A founder and leader of the Circle (formerly Citadel) of Eight (or Five, depending on when you’re talking about), he was a creation of Gary Gygax that became the most powerful wizard on Oerth after TSR took over the world of Greyhawk.  Mordenkainen was noted for trying to maintain the balance between the forces acting on the world, and tried to ensure that neither good, evil, law, or chaos ever got the upper hand.  In the literature available, Mordenkainen does some pretty ‘good’ things, but similarly he has also been known to be pretty unpleasant at others.  A more recent, and better known ‘balancer’ would be Severus Snape (from H.K. Rowlings Harry Potter series, in case you’ve been living under a rock).  Although he may not be thinking in quite the same way, his actions seem to support this view.

Dr Manhattan from the Watchmen is certainly neutral too; although thinking about his case I’ve realised there is a third type of true neutral character.  Dr Manhattan has literally transcended human morals by the end of his story, and seems to have trouble even understanding what the fuss is all about.  This is definitely a niche example, but I’ll take it.


I’ll admit that I have a hard time thinking of other great examples of truly neutral characters, at least those that I think a large number might recognise.  There are plenty of examples of neutral groups or types though.  The Ferengi from Star Trek are certainly a neutral-based race, though with evil tendencies.  You can perhaps argue that most robotic entities should be neutral too; even the machines that created the Matrix fall under this heading for me, given that they are not actively being evil, they just want to live, and logic dictates that unless mankind is removed the machines will always be under threat.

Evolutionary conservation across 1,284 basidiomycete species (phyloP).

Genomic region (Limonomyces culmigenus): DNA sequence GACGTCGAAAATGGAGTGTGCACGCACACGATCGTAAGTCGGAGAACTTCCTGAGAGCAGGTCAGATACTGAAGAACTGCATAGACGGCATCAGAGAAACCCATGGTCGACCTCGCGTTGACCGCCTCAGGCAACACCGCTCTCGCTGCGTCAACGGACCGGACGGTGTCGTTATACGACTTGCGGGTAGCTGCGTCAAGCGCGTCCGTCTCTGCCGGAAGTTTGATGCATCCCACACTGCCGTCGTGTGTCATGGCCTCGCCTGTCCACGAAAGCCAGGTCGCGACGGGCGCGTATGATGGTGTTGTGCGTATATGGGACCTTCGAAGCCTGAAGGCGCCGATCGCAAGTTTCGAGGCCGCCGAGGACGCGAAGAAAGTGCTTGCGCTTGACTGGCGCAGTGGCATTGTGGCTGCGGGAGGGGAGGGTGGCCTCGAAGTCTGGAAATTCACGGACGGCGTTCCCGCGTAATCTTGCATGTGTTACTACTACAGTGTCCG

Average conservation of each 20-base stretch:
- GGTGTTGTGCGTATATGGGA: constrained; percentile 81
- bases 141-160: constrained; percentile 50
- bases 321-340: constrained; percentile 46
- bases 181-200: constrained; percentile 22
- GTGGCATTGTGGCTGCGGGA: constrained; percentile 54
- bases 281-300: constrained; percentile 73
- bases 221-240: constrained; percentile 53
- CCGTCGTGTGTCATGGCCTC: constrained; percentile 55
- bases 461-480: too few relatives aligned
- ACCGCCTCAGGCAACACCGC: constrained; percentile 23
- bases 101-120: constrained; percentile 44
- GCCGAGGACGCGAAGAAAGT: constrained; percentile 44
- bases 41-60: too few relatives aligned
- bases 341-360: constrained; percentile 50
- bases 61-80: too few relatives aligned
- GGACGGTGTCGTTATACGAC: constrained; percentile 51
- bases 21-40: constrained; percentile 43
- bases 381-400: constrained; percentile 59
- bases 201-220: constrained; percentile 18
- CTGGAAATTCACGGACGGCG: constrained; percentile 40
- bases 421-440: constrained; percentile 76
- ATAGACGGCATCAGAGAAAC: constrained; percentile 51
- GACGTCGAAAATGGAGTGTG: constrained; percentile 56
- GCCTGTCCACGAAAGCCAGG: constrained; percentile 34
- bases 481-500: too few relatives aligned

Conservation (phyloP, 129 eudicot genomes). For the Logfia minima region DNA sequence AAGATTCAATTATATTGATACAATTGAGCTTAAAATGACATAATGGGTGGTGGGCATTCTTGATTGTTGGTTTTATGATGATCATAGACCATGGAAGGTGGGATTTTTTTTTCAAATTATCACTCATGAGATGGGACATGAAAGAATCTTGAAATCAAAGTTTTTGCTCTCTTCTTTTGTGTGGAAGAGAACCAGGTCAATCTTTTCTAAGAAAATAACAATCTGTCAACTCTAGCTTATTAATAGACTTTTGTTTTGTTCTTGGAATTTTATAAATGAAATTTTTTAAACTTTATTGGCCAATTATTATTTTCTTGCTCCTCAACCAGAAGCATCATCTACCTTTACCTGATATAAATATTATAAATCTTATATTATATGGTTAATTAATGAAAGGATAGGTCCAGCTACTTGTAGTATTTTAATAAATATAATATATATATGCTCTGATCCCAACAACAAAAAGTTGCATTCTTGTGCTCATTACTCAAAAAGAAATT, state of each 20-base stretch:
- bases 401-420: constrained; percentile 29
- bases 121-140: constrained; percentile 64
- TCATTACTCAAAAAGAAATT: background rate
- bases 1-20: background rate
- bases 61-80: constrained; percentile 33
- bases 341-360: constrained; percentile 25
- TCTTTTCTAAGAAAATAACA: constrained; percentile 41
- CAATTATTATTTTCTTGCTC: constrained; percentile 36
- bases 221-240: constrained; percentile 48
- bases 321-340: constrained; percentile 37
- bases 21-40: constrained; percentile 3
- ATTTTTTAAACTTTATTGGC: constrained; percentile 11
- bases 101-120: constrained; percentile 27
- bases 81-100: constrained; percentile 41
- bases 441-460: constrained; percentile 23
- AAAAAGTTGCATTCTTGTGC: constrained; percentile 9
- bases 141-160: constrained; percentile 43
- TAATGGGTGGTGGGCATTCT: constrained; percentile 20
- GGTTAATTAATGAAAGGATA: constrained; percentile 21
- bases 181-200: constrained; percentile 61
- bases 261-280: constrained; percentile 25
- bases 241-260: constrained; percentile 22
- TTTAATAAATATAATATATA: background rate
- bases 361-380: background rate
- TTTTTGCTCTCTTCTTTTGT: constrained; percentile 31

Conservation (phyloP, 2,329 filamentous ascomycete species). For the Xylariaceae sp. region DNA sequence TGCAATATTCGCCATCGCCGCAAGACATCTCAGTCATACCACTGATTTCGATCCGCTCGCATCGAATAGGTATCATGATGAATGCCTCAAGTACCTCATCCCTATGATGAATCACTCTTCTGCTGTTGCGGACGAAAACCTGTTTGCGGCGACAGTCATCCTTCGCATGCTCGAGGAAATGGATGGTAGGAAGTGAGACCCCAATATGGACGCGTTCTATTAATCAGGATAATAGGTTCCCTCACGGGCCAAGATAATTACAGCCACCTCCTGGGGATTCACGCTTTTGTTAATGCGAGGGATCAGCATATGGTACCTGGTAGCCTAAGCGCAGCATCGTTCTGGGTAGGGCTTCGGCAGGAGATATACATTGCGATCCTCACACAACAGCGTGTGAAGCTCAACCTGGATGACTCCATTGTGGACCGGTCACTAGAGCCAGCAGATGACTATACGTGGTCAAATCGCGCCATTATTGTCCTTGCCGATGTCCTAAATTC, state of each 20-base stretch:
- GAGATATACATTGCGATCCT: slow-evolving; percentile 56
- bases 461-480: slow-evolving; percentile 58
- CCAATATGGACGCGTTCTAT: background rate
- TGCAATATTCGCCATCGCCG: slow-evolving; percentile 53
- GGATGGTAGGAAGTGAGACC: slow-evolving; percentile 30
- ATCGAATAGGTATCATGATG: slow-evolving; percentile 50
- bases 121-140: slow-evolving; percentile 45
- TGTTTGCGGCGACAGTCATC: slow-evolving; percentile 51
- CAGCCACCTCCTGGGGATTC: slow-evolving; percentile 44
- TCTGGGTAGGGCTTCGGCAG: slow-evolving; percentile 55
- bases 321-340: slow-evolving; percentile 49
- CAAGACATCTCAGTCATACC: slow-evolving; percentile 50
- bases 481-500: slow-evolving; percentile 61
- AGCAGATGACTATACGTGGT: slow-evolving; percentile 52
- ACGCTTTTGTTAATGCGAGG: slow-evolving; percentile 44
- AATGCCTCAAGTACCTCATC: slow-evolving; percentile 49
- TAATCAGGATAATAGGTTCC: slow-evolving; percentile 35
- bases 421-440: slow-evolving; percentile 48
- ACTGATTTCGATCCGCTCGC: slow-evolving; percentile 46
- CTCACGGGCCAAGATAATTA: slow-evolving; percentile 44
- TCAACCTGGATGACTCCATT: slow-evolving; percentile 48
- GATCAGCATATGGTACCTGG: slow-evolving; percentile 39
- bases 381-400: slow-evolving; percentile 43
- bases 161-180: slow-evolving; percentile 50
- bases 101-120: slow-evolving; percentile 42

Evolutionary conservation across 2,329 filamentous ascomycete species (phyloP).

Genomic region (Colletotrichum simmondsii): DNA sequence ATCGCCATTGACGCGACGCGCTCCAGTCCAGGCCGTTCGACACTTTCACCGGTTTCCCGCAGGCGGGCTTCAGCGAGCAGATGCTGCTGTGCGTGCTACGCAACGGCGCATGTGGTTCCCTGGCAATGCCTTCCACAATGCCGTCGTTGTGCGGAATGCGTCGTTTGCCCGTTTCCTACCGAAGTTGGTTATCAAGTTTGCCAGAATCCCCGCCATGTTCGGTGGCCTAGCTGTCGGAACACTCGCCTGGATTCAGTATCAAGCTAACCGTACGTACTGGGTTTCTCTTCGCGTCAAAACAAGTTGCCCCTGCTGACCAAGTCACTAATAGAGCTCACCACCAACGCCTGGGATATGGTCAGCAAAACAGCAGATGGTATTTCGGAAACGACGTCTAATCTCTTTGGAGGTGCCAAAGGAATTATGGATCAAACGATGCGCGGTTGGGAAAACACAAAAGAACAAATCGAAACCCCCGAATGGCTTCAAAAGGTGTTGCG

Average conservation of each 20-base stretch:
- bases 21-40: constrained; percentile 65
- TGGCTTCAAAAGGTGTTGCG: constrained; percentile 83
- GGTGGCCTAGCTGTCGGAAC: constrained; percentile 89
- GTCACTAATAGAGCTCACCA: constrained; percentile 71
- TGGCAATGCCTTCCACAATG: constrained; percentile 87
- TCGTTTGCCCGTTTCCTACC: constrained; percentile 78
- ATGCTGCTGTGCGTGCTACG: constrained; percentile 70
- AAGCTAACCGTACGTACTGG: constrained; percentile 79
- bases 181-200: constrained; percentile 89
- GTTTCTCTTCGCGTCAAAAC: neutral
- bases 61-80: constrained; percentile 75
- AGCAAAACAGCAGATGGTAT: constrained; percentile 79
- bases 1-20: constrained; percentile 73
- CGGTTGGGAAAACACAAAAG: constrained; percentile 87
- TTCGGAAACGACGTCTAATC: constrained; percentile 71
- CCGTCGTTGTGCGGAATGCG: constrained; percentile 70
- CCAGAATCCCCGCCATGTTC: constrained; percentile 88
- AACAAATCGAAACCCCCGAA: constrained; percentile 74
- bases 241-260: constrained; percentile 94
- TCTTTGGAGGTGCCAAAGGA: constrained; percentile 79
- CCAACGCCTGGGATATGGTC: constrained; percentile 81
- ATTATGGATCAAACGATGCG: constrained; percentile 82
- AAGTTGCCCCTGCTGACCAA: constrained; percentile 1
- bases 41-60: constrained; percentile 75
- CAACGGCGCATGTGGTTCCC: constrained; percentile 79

Of course, the humans will always think of the machines as being evil, but are they?  Look at it this way – are we as humans evil, for wanting to destroy the HIV virus, to see it forever gone from this world?  That’s how the machines supposedly see us in that world, and although they use humans as a power source, we use the HIV virus for other things to benefit us too.

I hope that gives food for thought, and look forward, as ever, to your comments.  Well, most of them, anyway; the thoughtful, appreciative, completely irrelevant message from GreatLakesBiodiesel did absolutely nothing for me.